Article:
Long Live hitchBOT — How to Deal with Robots and the Ethical Issues they Trigger

3 Sep, 2015   | by: and

The abrupt death of hitchBOT on August 1, 2015 shocked its fans. hitchBOT, the friendly hitchhiker robot, had traveled across Germany, the Netherlands, Canada and some parts of the USA. In Philadelphia, however, the robot was vandalized—a scenario he had not been programmed to deal with. And so his journey ended. More…

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Elonis case decided by U.S. Supreme Court leaves lingering questions for online speech

12 Jun, 2015   | by:

Facebook is the modern-day microphone. The social media platform, in contrast to traditional ways of conveying messages, provides the opportunity for opinions to be amplified immediately to millions of others with the click of a mouse.

But unlike an orator physically standing before you where speech patterns can be scrutinized, emotions can be evaluated, and body language can be deciphered, words from a Facebook user become one-dimensional in transit to readers. Often, those construing messages miles away add their own color and depth to the communication composed behind an emotionless keyboard, creating a discrepancy between the intent of the original speaker and the how the expression is perceived by other parties.

This results in dissonance in the interpretation of messages between the speaker and listener in the digital world not as prevalent through in-person communications. The divergence in the discernment of words created through online speech can add complications to speech laws where intent is a key inquiry and can determine innocence or guilt. More…

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Things that caught our eye

Say Goodbye to Harry Potter – Open Sourcery is what the cool kids practice now

21 Nov, 2014   | by:

Marco Tempest is a digital magician and aims to create illusions with technology. But not to fool people and have them walk out still wondering how that worked. He wants to teach the public what technology can make possible and does this in a fun an interactive way. Take a sneak peak at one of his shows here.

Federico Guerrini wrote a piece about Marco’s work in Forbes. It was an interesting and inspiring read. Guerrini states:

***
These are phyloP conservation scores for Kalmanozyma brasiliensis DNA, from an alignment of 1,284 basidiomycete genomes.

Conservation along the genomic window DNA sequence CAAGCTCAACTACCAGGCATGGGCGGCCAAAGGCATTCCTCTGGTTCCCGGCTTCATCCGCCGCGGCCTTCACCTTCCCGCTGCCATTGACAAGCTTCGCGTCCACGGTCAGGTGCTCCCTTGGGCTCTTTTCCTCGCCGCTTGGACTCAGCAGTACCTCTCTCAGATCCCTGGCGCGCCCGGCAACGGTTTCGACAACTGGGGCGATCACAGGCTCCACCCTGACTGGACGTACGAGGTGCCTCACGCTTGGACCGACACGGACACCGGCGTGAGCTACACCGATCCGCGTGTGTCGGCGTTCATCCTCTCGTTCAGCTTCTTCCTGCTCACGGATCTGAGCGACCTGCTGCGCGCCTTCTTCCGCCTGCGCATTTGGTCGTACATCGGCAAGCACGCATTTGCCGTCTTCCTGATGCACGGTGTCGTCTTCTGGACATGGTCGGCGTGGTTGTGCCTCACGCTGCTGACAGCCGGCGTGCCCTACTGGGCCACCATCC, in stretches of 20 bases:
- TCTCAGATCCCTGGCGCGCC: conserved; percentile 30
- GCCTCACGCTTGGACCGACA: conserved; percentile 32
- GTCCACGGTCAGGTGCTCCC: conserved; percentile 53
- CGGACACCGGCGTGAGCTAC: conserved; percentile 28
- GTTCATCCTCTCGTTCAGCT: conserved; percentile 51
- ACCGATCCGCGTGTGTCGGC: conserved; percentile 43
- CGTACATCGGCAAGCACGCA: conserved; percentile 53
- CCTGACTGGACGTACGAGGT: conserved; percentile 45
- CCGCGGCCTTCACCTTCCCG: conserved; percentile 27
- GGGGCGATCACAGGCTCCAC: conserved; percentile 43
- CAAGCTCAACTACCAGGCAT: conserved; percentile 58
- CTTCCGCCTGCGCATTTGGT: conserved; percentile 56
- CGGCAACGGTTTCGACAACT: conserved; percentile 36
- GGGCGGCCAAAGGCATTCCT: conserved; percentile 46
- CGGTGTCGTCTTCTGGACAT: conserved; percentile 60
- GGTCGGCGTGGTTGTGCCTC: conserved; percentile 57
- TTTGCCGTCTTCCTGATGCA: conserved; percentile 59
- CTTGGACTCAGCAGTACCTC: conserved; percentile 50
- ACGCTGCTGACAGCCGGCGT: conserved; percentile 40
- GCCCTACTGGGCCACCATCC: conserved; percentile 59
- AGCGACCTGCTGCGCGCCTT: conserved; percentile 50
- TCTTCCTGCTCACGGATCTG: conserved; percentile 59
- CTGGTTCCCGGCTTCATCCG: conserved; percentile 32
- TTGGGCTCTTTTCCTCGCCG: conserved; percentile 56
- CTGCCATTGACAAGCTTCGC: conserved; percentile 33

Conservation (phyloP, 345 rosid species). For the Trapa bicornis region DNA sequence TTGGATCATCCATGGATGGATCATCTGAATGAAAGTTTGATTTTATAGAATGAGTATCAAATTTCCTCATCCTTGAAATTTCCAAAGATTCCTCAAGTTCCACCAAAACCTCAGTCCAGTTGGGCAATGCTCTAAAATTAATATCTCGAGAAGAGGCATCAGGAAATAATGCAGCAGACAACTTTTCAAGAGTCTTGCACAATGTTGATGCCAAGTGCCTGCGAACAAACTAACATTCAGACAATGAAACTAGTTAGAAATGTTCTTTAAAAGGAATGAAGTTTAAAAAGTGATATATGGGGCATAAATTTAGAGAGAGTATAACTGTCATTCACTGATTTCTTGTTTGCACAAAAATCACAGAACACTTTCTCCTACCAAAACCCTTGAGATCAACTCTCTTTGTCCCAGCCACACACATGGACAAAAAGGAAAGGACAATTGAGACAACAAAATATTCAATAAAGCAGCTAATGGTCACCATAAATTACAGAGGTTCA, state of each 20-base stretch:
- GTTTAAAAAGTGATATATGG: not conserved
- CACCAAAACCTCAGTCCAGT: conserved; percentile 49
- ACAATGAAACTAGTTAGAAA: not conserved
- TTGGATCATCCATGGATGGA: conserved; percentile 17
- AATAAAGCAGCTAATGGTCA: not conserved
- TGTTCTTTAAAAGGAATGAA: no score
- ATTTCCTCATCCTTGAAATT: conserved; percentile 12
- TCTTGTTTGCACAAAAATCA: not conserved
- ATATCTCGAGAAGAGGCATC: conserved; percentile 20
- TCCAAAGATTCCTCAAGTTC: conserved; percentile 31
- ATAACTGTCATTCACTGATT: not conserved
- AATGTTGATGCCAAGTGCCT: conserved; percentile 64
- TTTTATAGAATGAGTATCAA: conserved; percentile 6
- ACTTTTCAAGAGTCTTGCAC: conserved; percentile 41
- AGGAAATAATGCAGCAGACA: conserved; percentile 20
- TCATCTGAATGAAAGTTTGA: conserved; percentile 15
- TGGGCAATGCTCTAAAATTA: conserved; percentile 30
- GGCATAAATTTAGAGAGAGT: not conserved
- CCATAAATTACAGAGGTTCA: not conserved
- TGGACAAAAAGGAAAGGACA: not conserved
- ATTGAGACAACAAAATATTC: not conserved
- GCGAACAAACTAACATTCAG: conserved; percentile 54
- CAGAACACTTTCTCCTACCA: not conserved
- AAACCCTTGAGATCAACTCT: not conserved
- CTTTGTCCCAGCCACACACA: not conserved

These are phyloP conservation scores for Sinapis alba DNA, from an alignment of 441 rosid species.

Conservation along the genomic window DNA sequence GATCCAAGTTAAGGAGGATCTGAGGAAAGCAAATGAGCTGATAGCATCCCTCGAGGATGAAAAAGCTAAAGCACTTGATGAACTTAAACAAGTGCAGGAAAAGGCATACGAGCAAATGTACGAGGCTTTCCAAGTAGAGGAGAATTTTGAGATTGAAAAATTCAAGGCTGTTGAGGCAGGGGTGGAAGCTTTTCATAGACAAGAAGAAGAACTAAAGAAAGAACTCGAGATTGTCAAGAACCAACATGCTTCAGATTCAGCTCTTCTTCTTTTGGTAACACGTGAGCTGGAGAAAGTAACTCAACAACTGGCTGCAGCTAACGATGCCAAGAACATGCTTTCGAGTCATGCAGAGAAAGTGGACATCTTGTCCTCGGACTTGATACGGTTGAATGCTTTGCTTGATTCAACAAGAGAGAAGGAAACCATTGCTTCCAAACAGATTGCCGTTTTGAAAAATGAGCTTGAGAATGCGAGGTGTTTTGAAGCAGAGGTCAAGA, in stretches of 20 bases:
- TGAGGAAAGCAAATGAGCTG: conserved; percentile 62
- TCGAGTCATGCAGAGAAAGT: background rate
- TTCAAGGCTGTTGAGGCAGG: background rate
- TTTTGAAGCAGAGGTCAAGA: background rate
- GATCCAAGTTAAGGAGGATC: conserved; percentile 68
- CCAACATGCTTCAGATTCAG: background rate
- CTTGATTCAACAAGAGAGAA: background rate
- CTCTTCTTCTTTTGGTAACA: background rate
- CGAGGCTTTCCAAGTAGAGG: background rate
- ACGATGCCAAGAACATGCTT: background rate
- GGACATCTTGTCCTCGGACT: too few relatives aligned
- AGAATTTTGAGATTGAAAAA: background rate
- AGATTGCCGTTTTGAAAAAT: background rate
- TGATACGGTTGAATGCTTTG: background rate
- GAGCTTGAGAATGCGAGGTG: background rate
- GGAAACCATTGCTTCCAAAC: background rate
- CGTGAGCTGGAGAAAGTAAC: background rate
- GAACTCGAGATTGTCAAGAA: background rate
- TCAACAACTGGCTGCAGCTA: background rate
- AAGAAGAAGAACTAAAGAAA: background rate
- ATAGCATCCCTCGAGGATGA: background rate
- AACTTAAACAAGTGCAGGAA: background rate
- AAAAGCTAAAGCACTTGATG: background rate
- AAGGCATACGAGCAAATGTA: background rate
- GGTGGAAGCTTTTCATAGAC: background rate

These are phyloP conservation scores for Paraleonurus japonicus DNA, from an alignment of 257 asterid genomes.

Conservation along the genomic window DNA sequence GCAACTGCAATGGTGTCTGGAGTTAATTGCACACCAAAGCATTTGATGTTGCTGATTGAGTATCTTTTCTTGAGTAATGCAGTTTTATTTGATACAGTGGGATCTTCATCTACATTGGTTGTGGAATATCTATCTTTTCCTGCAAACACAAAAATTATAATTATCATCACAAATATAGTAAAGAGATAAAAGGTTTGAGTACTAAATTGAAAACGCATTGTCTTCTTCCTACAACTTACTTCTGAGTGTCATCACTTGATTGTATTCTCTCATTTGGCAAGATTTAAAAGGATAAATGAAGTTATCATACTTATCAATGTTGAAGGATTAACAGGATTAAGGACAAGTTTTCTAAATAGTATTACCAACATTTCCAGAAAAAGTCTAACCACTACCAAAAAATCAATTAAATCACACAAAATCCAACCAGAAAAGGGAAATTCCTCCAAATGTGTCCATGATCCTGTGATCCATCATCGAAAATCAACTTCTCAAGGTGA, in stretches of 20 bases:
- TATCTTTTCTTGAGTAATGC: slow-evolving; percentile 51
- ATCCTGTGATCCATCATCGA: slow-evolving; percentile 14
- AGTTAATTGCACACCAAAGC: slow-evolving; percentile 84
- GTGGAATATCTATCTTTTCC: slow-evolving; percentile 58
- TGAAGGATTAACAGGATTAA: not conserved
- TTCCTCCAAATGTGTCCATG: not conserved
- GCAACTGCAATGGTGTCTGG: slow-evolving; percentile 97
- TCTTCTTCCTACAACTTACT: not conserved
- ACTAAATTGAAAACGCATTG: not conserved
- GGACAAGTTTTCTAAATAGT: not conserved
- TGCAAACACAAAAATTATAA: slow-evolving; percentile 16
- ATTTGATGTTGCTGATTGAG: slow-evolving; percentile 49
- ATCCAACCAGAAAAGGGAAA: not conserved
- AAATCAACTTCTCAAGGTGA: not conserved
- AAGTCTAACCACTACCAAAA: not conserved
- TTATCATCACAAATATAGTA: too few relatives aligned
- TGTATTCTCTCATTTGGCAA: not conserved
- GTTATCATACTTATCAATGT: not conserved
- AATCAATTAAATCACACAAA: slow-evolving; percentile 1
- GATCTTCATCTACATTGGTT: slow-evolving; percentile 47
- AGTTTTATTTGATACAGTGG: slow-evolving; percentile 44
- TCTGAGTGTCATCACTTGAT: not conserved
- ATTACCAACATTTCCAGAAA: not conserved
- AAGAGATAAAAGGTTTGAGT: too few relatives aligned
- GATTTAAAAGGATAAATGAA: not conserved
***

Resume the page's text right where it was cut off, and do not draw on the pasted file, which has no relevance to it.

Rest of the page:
“But it does reach nonetheless its goal, which is to inspire people and make them less suspicious of and more engaged with technology, whether it’s augmented reality, artificial intelligence of another of the many things lots of people talk about, but very few actually are able to understand.”

I think it’s a great idea to share technology and its possibilities with the greater public. By showing the opportunities of technology in a magic show is an interesting take on technology while leaving out all the complicated (and sometimes terrifying) technical stuff. It makes technology more accesible to everyone and helps engage kids, parents, teachers and anyone else who could use a little help from technology but aren’t quite sure how to use it – just like me!


Things that caught our eye

U.S. Court distinguishes between fingerprint and pass code protected cellphones

31 Oct, 2014   | by:

Judge Steven C. Frucci ruled this week that it does not violate the Fifth Amendment of the U.S. Constitution to compel a criminal defendant to unlock a cellphone with a fingerprint. Whereas unlocking with a pass code requires the defendant to provide personal knowledge, a fingerprint is not considered testimonial because it is biometric information similar to a DNA sample.

The move towards fingerprint secured cellphones was with the goal of providing more security to the owner. This ruling however indicates that while the advanced technology provides more security, it may not provide more privacy.

Read more at: Police can require cellphone fingerprint, not pass code.

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Things that caught our eye

Science Fiction is the Future

21 Oct, 2014   | by:

Gideon Lichfield has one goal for the time being and that is to “Treat the future as real life” by looking at the future via science fiction! It’s a pretty awesome idea if you ask me. Lichfield recently started a fellowhip at the Data & Society Research Institute and the question he is trying to answer is:

“How do you make the extremely complex and multilayered issues that data-based technologies raise — from how sensor data can upend urban planning to what happens when nobody’s DNA is private any more — comprehensible and meaningful for the people whose lives they’ll affect, i.e., absolutely everyone?”

I’m pretty sure this is going to be an interesting development to follow (@glichfield) which is why I thought I’d share. Enjoy!

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Things that caught our eye

Remembering and Forgetting in the Digital Age: Are Machines taking over those tasks for us?

6 Oct, 2014   | by:

Over the past year and a bit I’ve been looking at how the digitalization of information and – well – many other things are affecting how we, companies or the government remember and forget things and how law should react to this in order to ensure the right amount of information is remembered respectively forgotten. Not an easy task, as many different perspectives and interests are involved. More…

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